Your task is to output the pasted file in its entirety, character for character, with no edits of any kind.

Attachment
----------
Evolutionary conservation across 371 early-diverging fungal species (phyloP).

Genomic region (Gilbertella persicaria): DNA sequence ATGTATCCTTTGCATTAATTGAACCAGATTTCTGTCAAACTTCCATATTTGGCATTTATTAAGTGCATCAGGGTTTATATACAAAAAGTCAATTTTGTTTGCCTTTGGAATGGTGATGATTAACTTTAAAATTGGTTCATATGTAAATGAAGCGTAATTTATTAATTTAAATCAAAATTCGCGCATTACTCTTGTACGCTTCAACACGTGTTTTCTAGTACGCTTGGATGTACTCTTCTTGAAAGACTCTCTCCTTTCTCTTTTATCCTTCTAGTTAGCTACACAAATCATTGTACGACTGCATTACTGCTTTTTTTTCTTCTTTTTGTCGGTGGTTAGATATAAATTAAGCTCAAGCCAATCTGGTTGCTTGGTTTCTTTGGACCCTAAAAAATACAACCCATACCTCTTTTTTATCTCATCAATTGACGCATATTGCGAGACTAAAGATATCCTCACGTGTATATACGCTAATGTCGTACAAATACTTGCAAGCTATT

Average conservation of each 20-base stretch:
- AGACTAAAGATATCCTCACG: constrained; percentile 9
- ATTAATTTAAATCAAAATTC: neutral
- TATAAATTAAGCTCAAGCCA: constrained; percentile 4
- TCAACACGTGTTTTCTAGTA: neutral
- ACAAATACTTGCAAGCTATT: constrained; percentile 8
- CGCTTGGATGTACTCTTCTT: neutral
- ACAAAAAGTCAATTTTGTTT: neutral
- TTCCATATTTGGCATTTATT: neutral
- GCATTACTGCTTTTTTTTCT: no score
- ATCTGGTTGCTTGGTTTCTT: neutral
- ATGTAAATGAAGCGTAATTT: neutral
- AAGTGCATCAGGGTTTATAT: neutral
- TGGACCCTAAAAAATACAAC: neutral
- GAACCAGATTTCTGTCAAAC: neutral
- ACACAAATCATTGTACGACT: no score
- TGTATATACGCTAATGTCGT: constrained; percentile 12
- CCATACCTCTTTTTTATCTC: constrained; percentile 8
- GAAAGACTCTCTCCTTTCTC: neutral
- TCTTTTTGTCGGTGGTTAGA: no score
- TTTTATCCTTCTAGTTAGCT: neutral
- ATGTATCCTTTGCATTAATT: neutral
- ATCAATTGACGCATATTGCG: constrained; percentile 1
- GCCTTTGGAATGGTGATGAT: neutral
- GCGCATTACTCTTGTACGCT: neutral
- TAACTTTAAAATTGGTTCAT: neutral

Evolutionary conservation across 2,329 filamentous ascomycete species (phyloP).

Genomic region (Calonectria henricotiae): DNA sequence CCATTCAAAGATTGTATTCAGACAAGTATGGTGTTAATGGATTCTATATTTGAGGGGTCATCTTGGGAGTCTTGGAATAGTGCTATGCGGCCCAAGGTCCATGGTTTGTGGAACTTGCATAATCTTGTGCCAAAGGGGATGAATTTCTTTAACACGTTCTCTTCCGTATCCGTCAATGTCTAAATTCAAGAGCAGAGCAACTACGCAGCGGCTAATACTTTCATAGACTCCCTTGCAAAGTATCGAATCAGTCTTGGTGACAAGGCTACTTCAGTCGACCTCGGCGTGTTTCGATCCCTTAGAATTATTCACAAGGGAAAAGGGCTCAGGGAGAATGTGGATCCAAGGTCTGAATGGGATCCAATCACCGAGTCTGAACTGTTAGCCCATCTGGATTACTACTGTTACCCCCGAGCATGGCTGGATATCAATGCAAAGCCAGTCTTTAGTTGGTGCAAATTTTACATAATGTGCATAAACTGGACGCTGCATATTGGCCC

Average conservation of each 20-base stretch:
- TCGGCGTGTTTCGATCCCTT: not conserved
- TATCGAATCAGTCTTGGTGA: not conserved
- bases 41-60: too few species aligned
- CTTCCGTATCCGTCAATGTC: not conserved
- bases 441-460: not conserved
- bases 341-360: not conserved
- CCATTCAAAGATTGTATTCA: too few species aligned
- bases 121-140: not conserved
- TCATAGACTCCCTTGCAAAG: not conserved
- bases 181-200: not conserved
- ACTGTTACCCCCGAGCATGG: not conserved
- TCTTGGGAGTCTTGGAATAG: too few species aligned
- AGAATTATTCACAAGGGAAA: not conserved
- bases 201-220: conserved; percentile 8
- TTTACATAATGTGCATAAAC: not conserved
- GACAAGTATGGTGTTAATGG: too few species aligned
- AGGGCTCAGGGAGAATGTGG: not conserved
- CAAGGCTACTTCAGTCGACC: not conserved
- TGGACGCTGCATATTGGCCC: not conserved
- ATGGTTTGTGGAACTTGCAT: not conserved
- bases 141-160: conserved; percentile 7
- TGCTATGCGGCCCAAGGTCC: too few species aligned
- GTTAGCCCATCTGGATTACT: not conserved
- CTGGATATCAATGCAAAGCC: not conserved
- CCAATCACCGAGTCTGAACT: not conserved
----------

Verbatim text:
Evolutionary conservation across 371 early-diverging fungal species (phyloP).

Genomic region (Gilbertella persicaria): DNA sequence ATGTATCCTTTGCATTAATTGAACCAGATTTCTGTCAAACTTCCATATTTGGCATTTATTAAGTGCATCAGGGTTTATATACAAAAAGTCAATTTTGTTTGCCTTTGGAATGGTGATGATTAACTTTAAAATTGGTTCATATGTAAATGAAGCGTAATTTATTAATTTAAATCAAAATTCGCGCATTACTCTTGTACGCTTCAACACGTGTTTTCTAGTACGCTTGGATGTACTCTTCTTGAAAGACTCTCTCCTTTCTCTTTTATCCTTCTAGTTAGCTACACAAATCATTGTACGACTGCATTACTGCTTTTTTTTCTTCTTTTTGTCGGTGGTTAGATATAAATTAAGCTCAAGCCAATCTGGTTGCTTGGTTTCTTTGGACCCTAAAAAATACAACCCATACCTCTTTTTTATCTCATCAATTGACGCATATTGCGAGACTAAAGATATCCTCACGTGTATATACGCTAATGTCGTACAAATACTTGCAAGCTATT

Average conservation of each 20-base stretch:
- AGACTAAAGATATCCTCACG: constrained; percentile 9
- ATTAATTTAAATCAAAATTC: neutral
- TATAAATTAAGCTCAAGCCA: constrained; percentile 4
- TCAACACGTGTTTTCTAGTA: neutral
- ACAAATACTTGCAAGCTATT: constrained; percentile 8
- CGCTTGGATGTACTCTTCTT: neutral
- ACAAAAAGTCAATTTTGTTT: neutral
- TTCCATATTTGGCATTTATT: neutral
- GCATTACTGCTTTTTTTTCT: no score
- ATCTGGTTGCTTGGTTTCTT: neutral
- ATGTAAATGAAGCGTAATTT: neutral
- AAGTGCATCAGGGTTTATAT: neutral
- TGGACCCTAAAAAATACAAC: neutral
- GAACCAGATTTCTGTCAAAC: neutral
- ACACAAATCATTGTACGACT: no score
- TGTATATACGCTAATGTCGT: constrained; percentile 12
- CCATACCTCTTTTTTATCTC: constrained; percentile 8
- GAAAGACTCTCTCCTTTCTC: neutral
- TCTTTTTGTCGGTGGTTAGA: no score
- TTTTATCCTTCTAGTTAGCT: neutral
- ATGTATCCTTTGCATTAATT: neutral
- ATCAATTGACGCATATTGCG: constrained; percentile 1
- GCCTTTGGAATGGTGATGAT: neutral
- GCGCATTACTCTTGTACGCT: neutral
- TAACTTTAAAATTGGTTCAT: neutral

Evolutionary conservation across 2,329 filamentous ascomycete species (phyloP).

Genomic region (Calonectria henricotiae): DNA sequence CCATTCAAAGATTGTATTCAGACAAGTATGGTGTTAATGGATTCTATATTTGAGGGGTCATCTTGGGAGTCTTGGAATAGTGCTATGCGGCCCAAGGTCCATGGTTTGTGGAACTTGCATAATCTTGTGCCAAAGGGGATGAATTTCTTTAACACGTTCTCTTCCGTATCCGTCAATGTCTAAATTCAAGAGCAGAGCAACTACGCAGCGGCTAATACTTTCATAGACTCCCTTGCAAAGTATCGAATCAGTCTTGGTGACAAGGCTACTTCAGTCGACCTCGGCGTGTTTCGATCCCTTAGAATTATTCACAAGGGAAAAGGGCTCAGGGAGAATGTGGATCCAAGGTCTGAATGGGATCCAATCACCGAGTCTGAACTGTTAGCCCATCTGGATTACTACTGTTACCCCCGAGCATGGCTGGATATCAATGCAAAGCCAGTCTTTAGTTGGTGCAAATTTTACATAATGTGCATAAACTGGACGCTGCATATTGGCCC

Average conservation of each 20-base stretch:
- TCGGCGTGTTTCGATCCCTT: not conserved
- TATCGAATCAGTCTTGGTGA: not conserved
- bases 41-60: too few species aligned
- CTTCCGTATCCGTCAATGTC: not conserved
- bases 441-460: not conserved
- bases 341-360: not conserved
- CCATTCAAAGATTGTATTCA: too few species aligned
- bases 121-140: not conserved
- TCATAGACTCCCTTGCAAAG: not conserved
- bases 181-200: not conserved
- ACTGTTACCCCCGAGCATGG: not conserved
- TCTTGGGAGTCTTGGAATAG: too few species aligned
- AGAATTATTCACAAGGGAAA: not conserved
- bases 201-220: conserved; percentile 8
- TTTACATAATGTGCATAAAC: not conserved
- GACAAGTATGGTGTTAATGG: too few species aligned
- AGGGCTCAGGGAGAATGTGG: not conserved
- CAAGGCTACTTCAGTCGACC: not conserved
- TGGACGCTGCATATTGGCCC: not conserved
- ATGGTTTGTGGAACTTGCAT: not conserved
- bases 141-160: conserved; percentile 7
- TGCTATGCGGCCCAAGGTCC: too few species aligned
- GTTAGCCCATCTGGATTACT: not conserved
- CTGGATATCAATGCAAAGCC: not conserved
- CCAATCACCGAGTCTGAACT: not conserved